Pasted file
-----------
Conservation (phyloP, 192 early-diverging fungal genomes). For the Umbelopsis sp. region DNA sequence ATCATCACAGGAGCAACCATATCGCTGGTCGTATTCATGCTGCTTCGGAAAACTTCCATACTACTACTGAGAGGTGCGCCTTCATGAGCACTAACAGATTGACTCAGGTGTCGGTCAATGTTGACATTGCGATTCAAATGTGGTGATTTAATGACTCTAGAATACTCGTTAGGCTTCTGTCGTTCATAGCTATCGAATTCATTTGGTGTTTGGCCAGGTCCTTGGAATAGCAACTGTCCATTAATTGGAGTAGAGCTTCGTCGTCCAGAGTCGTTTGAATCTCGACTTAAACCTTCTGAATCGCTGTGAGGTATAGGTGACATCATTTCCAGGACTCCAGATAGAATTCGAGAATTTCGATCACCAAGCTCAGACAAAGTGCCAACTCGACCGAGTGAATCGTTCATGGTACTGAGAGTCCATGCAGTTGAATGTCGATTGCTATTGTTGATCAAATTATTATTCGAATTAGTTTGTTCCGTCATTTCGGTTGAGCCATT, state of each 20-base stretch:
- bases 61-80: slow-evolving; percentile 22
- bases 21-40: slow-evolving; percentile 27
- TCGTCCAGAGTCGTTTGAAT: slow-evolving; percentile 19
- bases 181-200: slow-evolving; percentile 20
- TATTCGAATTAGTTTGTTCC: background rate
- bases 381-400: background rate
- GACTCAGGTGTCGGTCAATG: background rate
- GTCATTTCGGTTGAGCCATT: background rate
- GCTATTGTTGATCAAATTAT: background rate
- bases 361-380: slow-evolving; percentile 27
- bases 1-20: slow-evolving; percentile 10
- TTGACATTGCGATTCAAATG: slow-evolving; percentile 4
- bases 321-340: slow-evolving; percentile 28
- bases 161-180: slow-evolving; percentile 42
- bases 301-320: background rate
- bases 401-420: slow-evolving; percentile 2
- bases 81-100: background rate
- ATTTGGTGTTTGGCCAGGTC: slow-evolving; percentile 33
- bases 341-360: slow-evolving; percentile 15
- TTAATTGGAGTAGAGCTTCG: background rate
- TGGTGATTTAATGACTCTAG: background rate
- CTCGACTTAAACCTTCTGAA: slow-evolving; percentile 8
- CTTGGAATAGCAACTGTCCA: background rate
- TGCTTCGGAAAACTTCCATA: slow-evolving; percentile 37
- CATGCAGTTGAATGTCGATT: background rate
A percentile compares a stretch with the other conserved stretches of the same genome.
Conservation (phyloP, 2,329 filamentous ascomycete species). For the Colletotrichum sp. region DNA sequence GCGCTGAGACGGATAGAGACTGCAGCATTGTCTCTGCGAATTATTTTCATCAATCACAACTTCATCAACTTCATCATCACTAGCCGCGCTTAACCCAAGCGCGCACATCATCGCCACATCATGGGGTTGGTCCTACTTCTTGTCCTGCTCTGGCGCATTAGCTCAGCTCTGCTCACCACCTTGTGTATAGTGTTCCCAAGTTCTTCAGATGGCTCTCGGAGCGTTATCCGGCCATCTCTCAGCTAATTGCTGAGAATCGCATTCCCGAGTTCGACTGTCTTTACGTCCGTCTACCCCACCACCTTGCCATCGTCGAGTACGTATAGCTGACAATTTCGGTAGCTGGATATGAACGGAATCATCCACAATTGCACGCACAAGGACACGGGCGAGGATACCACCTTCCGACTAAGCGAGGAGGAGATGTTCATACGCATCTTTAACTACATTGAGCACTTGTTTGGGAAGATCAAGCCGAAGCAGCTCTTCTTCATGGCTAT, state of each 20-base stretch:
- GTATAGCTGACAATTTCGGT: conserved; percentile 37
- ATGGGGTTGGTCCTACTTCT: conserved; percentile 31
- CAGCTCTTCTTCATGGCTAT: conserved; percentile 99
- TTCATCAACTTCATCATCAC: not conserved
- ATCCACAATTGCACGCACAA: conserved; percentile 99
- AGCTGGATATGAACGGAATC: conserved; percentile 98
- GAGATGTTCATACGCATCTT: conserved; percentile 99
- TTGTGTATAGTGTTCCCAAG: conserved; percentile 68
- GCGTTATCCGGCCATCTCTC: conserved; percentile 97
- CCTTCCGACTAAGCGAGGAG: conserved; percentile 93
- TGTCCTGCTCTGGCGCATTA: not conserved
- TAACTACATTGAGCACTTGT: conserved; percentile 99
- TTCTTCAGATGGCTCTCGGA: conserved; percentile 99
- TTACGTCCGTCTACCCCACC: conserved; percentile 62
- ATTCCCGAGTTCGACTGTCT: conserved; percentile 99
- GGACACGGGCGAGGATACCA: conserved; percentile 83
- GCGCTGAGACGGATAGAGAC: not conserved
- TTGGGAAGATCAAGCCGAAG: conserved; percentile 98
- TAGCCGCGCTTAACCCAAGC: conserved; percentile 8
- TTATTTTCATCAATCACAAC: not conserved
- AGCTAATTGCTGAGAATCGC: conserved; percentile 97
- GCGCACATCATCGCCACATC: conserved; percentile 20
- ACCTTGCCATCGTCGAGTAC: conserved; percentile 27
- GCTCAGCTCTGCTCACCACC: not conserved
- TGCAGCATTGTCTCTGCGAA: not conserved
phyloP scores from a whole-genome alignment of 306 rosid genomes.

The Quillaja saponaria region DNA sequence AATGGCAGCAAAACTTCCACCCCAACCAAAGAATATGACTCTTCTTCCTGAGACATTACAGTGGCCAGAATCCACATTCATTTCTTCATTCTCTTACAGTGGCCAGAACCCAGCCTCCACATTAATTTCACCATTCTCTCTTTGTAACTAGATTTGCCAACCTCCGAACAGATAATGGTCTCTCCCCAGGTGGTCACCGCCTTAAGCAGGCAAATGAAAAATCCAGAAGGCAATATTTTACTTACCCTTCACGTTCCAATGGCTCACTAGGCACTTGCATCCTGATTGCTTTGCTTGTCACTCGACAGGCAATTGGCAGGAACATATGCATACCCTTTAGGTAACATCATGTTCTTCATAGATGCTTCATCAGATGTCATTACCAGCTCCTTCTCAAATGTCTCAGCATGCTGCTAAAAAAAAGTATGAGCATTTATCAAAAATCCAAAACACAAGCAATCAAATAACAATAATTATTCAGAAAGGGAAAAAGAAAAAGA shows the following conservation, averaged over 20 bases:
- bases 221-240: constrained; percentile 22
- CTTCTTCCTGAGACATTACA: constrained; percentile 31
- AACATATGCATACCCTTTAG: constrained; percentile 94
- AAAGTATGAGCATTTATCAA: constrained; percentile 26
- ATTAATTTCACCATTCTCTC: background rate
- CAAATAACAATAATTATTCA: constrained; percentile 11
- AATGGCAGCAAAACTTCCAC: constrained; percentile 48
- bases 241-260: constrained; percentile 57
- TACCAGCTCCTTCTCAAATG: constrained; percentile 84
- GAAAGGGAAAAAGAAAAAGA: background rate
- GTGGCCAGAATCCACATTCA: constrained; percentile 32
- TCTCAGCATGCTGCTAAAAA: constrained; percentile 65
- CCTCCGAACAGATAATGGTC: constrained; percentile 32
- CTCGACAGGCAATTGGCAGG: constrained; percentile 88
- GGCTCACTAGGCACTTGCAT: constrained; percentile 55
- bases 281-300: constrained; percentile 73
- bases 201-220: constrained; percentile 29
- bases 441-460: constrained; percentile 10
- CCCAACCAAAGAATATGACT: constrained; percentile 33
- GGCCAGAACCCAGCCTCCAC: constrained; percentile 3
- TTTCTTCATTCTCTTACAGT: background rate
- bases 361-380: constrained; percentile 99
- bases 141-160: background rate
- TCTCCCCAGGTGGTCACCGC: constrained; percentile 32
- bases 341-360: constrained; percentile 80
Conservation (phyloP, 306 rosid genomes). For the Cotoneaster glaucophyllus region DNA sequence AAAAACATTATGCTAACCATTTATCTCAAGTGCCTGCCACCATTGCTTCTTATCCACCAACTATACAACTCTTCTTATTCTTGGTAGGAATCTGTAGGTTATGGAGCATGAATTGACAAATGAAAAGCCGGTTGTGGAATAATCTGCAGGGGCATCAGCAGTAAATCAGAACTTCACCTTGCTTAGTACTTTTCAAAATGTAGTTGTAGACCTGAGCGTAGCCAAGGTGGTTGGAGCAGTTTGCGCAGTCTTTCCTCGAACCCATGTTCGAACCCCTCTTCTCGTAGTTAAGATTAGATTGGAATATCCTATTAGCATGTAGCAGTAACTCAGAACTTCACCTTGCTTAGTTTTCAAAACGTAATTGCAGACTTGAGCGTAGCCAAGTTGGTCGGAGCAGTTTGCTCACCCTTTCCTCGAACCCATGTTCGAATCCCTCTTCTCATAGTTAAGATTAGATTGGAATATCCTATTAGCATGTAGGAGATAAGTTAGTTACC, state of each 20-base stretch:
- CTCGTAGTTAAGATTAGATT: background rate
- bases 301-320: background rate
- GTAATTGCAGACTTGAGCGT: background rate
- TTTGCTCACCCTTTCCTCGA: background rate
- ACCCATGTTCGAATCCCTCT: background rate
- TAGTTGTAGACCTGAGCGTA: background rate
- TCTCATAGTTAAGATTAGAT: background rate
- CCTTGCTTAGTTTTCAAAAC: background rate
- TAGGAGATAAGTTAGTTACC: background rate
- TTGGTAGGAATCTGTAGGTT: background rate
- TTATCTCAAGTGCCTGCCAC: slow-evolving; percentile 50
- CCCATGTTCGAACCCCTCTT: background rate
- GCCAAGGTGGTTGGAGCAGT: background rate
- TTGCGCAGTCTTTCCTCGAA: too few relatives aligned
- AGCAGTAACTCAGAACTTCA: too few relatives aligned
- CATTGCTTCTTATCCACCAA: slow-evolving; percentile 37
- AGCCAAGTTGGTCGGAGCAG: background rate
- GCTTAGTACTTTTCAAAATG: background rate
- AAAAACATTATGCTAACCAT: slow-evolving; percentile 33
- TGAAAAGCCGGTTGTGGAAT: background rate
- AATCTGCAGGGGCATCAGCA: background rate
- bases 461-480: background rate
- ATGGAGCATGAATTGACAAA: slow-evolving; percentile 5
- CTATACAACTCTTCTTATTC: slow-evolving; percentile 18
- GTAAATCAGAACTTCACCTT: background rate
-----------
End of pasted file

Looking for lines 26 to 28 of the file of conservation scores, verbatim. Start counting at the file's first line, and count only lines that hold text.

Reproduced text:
- CATGCAGTTGAATGTCGATT: background rate
A percentile compares a stretch with the other conserved stretches of the same genome.
Conservation (phyloP, 2,329 filamentous ascomycete species). For the Colletotrichum sp. region DNA sequence GCGCTGAGACGGATAGAGACTGCAGCATTGTCTCTGCGAATTATTTTCATCAATCACAACTTCATCAACTTCATCATCACTAGCCGCGCTTAACCCAAGCGCGCACATCATCGCCACATCATGGGGTTGGTCCTACTTCTTGTCCTGCTCTGGCGCATTAGCTCAGCTCTGCTCACCACCTTGTGTATAGTGTTCCCAAGTTCTTCAGATGGCTCTCGGAGCGTTATCCGGCCATCTCTCAGCTAATTGCTGAGAATCGCATTCCCGAGTTCGACTGTCTTTACGTCCGTCTACCCCACCACCTTGCCATCGTCGAGTACGTATAGCTGACAATTTCGGTAGCTGGATATGAACGGAATCATCCACAATTGCACGCACAAGGACACGGGCGAGGATACCACCTTCCGACTAAGCGAGGAGGAGATGTTCATACGCATCTTTAACTACATTGAGCACTTGTTTGGGAAGATCAAGCCGAAGCAGCTCTTCTTCATGGCTAT, state of each 20-base stretch: